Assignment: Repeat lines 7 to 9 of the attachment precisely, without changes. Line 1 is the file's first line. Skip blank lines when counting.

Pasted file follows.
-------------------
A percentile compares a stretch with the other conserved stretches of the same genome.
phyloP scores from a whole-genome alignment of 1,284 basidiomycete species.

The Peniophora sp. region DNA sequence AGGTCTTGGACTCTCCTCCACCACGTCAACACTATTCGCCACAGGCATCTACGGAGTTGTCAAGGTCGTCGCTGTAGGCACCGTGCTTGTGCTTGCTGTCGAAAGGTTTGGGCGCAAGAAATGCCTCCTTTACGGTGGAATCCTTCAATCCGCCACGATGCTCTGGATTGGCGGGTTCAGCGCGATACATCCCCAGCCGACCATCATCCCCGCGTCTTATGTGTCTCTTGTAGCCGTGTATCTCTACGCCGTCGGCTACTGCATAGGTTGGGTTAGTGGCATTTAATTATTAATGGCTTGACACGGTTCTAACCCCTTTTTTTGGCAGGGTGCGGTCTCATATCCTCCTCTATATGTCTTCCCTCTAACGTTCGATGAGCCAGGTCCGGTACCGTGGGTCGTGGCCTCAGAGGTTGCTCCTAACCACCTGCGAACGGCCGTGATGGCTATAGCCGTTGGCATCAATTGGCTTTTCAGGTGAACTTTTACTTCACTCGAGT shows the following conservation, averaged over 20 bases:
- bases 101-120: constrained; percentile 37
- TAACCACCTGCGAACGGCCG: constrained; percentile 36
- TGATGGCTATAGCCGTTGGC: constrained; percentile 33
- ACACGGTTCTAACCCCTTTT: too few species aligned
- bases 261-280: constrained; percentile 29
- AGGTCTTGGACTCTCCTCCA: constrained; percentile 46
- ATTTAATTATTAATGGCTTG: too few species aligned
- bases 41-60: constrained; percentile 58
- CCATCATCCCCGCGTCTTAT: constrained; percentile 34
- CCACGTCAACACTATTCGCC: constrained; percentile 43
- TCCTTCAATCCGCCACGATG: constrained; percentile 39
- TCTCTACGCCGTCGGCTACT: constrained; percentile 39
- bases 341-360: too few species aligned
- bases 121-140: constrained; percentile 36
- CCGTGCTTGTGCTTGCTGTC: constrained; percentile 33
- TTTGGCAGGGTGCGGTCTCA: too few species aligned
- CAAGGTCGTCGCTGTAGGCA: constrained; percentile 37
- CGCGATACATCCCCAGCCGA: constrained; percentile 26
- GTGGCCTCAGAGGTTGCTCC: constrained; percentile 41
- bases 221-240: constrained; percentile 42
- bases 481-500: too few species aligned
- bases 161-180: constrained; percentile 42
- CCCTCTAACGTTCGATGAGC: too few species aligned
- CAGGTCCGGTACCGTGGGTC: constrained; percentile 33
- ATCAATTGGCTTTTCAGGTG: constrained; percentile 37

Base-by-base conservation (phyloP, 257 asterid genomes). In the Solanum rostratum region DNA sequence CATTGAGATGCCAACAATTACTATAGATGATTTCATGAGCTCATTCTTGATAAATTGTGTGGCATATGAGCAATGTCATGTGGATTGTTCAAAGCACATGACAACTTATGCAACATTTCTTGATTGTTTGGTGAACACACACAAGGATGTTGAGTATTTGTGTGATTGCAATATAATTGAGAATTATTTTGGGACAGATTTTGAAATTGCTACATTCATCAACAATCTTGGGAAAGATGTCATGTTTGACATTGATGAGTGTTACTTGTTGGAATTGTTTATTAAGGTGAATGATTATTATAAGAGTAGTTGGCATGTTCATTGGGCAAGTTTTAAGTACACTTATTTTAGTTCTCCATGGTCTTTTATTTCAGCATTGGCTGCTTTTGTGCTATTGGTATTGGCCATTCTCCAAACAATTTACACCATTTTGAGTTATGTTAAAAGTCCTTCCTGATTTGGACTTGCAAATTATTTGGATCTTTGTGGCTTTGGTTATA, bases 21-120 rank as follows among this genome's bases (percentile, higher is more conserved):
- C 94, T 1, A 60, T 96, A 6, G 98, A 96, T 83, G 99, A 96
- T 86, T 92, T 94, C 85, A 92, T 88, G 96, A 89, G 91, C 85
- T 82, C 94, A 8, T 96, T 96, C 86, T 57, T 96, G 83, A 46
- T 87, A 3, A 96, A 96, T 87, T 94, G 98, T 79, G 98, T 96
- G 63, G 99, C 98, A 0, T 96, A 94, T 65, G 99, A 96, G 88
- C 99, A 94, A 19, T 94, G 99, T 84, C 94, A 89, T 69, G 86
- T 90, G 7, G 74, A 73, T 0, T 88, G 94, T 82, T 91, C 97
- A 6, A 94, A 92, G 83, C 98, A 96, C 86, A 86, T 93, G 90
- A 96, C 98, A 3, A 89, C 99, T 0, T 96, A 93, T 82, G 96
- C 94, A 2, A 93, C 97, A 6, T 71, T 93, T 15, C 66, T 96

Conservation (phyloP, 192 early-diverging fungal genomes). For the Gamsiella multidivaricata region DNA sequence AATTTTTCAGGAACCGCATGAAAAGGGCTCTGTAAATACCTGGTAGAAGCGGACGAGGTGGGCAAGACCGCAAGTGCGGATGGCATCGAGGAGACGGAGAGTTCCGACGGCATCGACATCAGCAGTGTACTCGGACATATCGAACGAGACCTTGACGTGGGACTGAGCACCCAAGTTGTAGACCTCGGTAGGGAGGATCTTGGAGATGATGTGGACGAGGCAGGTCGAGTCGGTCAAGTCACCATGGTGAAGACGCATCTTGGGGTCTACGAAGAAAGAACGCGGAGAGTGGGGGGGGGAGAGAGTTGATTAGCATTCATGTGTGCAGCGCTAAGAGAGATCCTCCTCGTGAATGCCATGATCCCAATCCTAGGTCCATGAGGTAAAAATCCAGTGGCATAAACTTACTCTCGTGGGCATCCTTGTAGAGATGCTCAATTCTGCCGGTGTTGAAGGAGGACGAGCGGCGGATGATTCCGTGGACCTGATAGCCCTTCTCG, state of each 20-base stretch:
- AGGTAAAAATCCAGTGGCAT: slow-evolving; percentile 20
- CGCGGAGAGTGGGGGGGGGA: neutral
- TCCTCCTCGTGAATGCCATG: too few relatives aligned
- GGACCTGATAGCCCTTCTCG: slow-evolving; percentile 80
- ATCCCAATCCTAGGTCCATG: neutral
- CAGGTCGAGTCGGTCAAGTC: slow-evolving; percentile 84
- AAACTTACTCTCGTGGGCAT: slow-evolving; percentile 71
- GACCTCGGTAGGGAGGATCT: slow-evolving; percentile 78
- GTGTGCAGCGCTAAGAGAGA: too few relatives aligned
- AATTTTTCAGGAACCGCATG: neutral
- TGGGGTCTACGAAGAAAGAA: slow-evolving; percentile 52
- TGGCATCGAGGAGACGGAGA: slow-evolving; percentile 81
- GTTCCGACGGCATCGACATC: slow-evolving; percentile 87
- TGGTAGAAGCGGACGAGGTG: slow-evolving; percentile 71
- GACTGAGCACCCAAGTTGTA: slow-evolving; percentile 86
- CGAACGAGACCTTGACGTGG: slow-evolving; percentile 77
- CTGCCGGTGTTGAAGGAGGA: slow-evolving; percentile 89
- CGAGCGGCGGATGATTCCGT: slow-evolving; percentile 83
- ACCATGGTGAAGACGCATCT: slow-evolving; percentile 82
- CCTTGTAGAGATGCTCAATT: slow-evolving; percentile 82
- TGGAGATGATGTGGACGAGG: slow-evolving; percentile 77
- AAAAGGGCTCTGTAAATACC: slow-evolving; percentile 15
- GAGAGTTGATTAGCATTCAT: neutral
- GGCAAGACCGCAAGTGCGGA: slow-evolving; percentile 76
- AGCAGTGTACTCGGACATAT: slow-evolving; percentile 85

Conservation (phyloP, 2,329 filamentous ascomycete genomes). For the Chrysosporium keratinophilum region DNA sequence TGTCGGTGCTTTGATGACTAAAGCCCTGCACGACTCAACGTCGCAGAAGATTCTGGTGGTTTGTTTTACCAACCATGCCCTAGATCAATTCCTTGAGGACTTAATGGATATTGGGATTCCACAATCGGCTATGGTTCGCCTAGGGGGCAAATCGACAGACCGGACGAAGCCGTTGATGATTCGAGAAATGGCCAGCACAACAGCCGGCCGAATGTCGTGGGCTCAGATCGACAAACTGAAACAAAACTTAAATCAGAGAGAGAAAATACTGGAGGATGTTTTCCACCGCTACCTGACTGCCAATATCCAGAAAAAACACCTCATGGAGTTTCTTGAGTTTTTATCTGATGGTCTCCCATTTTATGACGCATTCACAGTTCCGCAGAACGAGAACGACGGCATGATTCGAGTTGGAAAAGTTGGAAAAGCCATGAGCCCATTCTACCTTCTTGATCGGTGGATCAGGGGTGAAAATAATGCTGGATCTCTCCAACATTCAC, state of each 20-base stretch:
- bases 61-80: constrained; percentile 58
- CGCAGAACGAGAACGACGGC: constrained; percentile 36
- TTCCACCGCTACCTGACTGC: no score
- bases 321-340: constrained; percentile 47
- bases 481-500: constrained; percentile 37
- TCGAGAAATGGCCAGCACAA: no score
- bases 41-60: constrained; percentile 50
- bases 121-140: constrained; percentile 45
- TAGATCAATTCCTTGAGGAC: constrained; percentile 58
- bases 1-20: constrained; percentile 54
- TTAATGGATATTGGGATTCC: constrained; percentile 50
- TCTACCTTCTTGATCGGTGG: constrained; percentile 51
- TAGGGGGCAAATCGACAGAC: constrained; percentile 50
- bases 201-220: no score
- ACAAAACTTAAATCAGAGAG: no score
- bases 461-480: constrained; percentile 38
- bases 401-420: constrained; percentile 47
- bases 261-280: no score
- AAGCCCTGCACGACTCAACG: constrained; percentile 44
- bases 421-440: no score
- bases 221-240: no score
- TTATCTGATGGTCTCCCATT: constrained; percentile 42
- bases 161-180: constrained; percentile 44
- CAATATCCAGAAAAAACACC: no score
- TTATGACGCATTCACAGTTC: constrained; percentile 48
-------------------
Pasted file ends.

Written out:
- ACACGGTTCTAACCCCTTTT: too few species aligned
- bases 261-280: constrained; percentile 29
- AGGTCTTGGACTCTCCTCCA: constrained; percentile 46